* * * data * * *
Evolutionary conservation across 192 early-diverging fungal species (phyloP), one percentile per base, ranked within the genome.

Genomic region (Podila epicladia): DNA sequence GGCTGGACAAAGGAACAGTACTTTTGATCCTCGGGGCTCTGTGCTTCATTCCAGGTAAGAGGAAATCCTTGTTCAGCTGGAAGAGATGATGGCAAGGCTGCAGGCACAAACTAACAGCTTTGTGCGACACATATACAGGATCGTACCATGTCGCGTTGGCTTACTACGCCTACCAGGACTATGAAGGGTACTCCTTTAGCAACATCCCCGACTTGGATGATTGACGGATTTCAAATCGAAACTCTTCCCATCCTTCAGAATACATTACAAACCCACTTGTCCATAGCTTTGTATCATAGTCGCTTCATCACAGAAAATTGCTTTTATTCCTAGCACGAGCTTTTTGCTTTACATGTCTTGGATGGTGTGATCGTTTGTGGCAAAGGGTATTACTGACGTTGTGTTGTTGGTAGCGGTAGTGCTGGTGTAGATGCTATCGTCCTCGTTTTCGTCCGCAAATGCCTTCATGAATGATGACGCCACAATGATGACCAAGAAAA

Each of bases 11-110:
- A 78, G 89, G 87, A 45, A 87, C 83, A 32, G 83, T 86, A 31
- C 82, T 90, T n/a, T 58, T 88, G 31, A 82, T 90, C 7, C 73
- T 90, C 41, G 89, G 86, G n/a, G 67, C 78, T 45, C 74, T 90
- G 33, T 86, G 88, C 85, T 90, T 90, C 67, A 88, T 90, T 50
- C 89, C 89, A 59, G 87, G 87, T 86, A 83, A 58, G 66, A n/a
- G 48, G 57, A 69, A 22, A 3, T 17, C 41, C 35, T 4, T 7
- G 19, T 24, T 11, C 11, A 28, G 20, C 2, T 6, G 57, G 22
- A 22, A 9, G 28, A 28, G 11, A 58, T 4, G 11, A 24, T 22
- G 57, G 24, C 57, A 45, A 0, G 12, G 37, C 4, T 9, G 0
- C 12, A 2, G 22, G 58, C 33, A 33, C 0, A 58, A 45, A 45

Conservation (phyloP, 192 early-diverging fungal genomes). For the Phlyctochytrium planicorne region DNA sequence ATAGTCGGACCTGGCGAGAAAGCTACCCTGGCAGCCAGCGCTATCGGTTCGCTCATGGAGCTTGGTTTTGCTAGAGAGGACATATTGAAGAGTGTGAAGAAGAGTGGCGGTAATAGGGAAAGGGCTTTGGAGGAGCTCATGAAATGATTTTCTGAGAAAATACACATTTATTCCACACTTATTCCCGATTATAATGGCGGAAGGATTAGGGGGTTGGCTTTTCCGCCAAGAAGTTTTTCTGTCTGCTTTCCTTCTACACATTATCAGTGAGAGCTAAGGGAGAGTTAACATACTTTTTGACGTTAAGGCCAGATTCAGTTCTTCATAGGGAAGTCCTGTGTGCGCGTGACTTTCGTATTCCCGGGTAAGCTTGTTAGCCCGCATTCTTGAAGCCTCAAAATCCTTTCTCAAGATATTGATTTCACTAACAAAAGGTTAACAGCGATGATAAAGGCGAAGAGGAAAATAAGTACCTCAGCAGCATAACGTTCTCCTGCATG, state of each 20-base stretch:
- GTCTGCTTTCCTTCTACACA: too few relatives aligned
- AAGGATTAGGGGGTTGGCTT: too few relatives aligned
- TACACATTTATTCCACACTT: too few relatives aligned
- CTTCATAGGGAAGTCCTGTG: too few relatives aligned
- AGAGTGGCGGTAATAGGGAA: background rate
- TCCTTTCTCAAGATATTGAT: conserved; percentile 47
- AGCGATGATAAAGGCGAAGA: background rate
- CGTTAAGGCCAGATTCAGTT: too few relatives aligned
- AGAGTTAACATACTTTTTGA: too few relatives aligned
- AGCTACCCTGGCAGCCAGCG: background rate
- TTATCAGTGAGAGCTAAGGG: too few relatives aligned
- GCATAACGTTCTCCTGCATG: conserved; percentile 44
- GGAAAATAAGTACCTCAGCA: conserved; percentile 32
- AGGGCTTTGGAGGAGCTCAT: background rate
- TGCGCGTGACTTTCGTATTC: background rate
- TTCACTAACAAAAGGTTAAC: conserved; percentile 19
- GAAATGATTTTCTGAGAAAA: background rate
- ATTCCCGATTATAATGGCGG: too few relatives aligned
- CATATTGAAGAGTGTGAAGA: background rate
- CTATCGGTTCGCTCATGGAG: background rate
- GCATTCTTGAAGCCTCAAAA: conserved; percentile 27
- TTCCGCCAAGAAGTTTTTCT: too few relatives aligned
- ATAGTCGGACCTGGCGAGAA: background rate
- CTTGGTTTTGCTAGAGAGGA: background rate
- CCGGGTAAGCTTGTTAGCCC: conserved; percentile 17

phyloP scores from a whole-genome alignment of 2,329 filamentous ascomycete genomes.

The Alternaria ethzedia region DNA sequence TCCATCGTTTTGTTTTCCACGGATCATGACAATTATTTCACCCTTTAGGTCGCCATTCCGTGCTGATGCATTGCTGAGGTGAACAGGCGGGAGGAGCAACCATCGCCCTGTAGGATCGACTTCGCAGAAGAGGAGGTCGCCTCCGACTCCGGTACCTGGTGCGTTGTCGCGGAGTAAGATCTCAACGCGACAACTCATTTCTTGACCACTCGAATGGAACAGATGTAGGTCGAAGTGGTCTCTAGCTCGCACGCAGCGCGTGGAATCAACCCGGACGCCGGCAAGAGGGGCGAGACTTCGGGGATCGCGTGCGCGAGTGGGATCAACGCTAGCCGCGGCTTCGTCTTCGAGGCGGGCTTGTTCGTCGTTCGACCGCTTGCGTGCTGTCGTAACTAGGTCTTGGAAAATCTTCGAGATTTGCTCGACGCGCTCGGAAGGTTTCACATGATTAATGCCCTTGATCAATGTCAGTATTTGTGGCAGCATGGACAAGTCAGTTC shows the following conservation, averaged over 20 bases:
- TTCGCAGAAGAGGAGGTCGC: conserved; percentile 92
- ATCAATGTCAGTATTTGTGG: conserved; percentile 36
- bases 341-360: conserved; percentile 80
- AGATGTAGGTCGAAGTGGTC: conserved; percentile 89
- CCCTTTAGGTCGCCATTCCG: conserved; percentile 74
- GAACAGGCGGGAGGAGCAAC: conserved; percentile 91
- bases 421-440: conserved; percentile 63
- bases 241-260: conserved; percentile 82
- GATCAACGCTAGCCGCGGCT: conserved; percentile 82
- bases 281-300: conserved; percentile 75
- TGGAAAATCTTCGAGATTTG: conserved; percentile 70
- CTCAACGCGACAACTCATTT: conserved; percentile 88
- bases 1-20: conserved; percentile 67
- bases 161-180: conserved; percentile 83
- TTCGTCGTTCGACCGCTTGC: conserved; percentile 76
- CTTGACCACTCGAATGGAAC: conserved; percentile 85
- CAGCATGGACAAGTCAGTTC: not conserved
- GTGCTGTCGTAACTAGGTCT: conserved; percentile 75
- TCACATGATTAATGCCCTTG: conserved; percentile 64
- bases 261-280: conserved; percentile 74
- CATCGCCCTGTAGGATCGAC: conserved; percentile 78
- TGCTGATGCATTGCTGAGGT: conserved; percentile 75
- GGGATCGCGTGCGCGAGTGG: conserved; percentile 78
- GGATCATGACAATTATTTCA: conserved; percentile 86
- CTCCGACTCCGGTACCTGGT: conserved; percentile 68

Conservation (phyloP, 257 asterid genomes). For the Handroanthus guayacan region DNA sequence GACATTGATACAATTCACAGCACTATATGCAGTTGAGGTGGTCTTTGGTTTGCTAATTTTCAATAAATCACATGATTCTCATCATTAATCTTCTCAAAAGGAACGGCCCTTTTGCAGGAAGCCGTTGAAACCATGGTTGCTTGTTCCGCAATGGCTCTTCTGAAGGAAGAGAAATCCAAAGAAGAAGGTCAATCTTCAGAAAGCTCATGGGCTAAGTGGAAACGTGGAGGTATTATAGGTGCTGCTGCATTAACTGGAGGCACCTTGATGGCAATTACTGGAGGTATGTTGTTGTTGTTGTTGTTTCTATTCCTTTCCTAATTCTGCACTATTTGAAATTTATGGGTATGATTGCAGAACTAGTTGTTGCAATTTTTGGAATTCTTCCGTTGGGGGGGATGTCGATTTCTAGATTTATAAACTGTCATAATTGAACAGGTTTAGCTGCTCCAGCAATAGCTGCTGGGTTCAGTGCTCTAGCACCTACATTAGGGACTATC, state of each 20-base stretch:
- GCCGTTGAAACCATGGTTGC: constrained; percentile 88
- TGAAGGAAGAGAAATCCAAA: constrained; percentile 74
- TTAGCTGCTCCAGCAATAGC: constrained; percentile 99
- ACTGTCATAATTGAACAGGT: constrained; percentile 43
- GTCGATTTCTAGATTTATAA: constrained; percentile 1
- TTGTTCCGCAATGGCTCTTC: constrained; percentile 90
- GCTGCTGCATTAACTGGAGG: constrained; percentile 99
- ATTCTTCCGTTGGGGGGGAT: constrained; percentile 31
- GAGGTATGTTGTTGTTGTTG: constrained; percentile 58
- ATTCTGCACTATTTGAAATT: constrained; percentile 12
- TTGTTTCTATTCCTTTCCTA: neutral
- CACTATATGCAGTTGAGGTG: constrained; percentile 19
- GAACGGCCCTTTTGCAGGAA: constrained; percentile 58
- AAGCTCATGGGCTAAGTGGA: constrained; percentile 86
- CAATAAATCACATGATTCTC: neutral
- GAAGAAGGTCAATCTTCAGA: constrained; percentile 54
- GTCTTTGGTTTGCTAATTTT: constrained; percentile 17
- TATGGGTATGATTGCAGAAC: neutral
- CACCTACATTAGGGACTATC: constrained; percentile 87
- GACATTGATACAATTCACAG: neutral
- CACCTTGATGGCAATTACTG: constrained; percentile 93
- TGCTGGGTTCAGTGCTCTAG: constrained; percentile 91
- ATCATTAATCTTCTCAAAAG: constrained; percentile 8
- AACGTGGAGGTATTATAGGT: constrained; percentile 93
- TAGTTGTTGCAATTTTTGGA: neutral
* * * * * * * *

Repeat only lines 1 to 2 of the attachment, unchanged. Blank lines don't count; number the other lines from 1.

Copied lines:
Evolutionary conservation across 192 early-diverging fungal species (phyloP), one percentile per base, ranked within the genome.

Genomic region (Podila epicladia): DNA sequence GGCTGGACAAAGGAACAGTACTTTTGATCCTCGGGGCTCTGTGCTTCATTCCAGGTAAGAGGAAATCCTTGTTCAGCTGGAAGAGATGATGGCAAGGCTGCAGGCACAAACTAACAGCTTTGTGCGACACATATACAGGATCGTACCATGTCGCGTTGGCTTACTACGCCTACCAGGACTATGAAGGGTACTCCTTTAGCAACATCCCCGACTTGGATGATTGACGGATTTCAAATCGAAACTCTTCCCATCCTTCAGAATACATTACAAACCCACTTGTCCATAGCTTTGTATCATAGTCGCTTCATCACAGAAAATTGCTTTTATTCCTAGCACGAGCTTTTTGCTTTACATGTCTTGGATGGTGTGATCGTTTGTGGCAAAGGGTATTACTGACGTTGTGTTGTTGGTAGCGGTAGTGCTGGTGTAGATGCTATCGTCCTCGTTTTCGTCCGCAAATGCCTTCATGAATGATGACGCCACAATGATGACCAAGAAAA